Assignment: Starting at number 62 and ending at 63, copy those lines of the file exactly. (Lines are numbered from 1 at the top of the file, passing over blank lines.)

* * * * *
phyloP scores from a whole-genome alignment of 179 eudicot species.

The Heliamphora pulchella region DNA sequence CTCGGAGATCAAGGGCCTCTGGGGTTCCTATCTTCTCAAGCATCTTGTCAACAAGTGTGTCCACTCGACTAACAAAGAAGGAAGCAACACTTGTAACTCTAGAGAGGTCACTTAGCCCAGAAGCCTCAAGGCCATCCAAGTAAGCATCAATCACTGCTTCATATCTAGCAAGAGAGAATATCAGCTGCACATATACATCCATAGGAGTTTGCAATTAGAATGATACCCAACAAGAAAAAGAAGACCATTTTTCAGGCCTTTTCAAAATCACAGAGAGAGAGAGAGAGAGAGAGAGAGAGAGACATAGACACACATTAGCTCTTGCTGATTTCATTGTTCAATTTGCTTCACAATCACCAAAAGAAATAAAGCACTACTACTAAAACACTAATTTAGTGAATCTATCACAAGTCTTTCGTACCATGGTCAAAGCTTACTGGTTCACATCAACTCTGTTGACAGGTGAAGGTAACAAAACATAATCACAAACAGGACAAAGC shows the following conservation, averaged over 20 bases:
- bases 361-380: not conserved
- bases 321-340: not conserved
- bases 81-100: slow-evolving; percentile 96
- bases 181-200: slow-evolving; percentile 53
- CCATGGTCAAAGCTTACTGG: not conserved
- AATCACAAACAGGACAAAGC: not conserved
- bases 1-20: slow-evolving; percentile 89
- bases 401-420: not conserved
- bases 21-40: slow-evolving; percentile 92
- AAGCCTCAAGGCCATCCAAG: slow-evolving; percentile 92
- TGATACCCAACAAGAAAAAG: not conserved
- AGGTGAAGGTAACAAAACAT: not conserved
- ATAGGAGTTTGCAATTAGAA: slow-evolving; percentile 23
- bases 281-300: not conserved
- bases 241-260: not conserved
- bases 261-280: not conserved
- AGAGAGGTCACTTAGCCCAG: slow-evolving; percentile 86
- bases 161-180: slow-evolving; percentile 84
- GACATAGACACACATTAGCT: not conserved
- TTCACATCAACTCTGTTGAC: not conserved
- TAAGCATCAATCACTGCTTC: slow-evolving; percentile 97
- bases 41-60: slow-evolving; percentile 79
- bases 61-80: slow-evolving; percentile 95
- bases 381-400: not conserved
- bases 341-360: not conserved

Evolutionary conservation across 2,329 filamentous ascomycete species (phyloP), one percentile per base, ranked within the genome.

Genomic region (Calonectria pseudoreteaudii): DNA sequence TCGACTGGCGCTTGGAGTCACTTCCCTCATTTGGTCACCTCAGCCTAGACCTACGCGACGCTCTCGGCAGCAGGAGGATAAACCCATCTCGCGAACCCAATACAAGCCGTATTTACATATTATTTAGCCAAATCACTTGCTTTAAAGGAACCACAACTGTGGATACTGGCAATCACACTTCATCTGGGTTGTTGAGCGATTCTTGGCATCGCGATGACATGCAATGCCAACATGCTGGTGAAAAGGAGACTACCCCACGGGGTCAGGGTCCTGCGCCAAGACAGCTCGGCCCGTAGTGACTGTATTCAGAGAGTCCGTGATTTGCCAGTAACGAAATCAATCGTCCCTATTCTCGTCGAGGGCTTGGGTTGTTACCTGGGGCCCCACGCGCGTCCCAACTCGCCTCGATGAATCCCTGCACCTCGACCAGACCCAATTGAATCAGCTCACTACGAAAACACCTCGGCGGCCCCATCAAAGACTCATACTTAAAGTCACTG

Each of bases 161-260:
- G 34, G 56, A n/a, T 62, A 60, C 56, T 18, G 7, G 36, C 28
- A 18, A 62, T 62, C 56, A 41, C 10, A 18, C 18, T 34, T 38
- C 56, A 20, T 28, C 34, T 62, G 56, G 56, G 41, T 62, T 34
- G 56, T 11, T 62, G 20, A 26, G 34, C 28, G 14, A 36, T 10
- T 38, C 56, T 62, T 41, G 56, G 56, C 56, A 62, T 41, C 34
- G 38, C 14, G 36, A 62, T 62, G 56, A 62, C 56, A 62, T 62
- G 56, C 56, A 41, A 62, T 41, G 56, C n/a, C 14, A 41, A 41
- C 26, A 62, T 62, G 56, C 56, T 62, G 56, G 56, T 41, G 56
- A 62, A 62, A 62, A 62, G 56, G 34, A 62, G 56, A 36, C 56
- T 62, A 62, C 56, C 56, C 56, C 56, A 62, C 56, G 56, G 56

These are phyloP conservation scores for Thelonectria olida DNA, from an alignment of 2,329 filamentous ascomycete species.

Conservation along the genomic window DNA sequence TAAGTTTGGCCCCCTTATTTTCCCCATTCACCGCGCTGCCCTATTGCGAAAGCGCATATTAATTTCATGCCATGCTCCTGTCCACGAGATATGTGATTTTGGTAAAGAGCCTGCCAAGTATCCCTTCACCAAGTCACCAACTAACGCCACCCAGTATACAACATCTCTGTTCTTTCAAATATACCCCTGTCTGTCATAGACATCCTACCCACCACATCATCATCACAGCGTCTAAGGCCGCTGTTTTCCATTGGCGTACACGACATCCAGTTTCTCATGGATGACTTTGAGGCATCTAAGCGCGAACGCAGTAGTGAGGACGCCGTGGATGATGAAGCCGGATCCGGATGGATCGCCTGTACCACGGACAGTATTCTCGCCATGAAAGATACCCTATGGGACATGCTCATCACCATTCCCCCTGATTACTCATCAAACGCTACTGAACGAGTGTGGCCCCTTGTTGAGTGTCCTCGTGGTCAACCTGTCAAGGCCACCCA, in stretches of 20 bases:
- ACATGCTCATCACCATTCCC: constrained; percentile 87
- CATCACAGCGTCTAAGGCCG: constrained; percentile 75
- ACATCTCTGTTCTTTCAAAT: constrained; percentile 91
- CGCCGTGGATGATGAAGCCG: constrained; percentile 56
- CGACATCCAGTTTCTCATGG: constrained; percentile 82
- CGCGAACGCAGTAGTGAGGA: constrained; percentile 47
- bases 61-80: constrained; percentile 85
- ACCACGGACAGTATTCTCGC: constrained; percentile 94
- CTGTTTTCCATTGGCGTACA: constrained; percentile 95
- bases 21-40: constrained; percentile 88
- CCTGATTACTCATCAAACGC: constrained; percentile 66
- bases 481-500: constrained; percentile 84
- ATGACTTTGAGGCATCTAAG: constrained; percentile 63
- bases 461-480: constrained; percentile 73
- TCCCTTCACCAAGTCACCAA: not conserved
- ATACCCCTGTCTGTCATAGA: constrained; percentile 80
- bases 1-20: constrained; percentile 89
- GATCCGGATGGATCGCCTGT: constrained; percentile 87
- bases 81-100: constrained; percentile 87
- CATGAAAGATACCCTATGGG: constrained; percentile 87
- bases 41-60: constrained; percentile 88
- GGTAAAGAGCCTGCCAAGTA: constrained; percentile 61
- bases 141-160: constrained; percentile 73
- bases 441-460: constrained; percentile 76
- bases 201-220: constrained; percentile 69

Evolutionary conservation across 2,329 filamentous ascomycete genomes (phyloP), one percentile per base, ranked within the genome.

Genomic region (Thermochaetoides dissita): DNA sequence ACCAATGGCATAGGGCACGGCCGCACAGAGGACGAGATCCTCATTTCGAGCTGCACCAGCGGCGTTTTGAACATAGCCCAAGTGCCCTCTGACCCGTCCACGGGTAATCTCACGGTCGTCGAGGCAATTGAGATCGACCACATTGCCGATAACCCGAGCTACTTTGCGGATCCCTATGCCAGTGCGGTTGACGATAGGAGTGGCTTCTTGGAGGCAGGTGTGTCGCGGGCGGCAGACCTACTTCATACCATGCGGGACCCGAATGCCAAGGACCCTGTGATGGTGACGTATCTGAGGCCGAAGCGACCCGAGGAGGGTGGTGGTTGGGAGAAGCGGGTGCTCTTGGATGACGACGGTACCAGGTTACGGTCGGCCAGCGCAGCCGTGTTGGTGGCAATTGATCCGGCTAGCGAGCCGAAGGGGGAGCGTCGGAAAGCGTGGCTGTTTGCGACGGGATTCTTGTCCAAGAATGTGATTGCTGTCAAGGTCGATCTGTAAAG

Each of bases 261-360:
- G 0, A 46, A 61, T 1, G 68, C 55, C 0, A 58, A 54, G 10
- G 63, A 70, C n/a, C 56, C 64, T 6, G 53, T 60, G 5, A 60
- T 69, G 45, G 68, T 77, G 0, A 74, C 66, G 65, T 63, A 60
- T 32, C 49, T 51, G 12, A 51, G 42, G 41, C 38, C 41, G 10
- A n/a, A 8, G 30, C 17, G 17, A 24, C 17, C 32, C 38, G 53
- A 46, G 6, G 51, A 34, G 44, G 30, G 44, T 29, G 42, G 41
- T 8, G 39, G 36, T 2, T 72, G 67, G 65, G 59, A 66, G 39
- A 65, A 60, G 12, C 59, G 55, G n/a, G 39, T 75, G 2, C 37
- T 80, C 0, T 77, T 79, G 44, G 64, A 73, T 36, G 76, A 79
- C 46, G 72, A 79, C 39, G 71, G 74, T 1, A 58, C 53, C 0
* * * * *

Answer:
- CATGAAAGATACCCTATGGG: constrained; percentile 87
- bases 41-60: constrained; percentile 88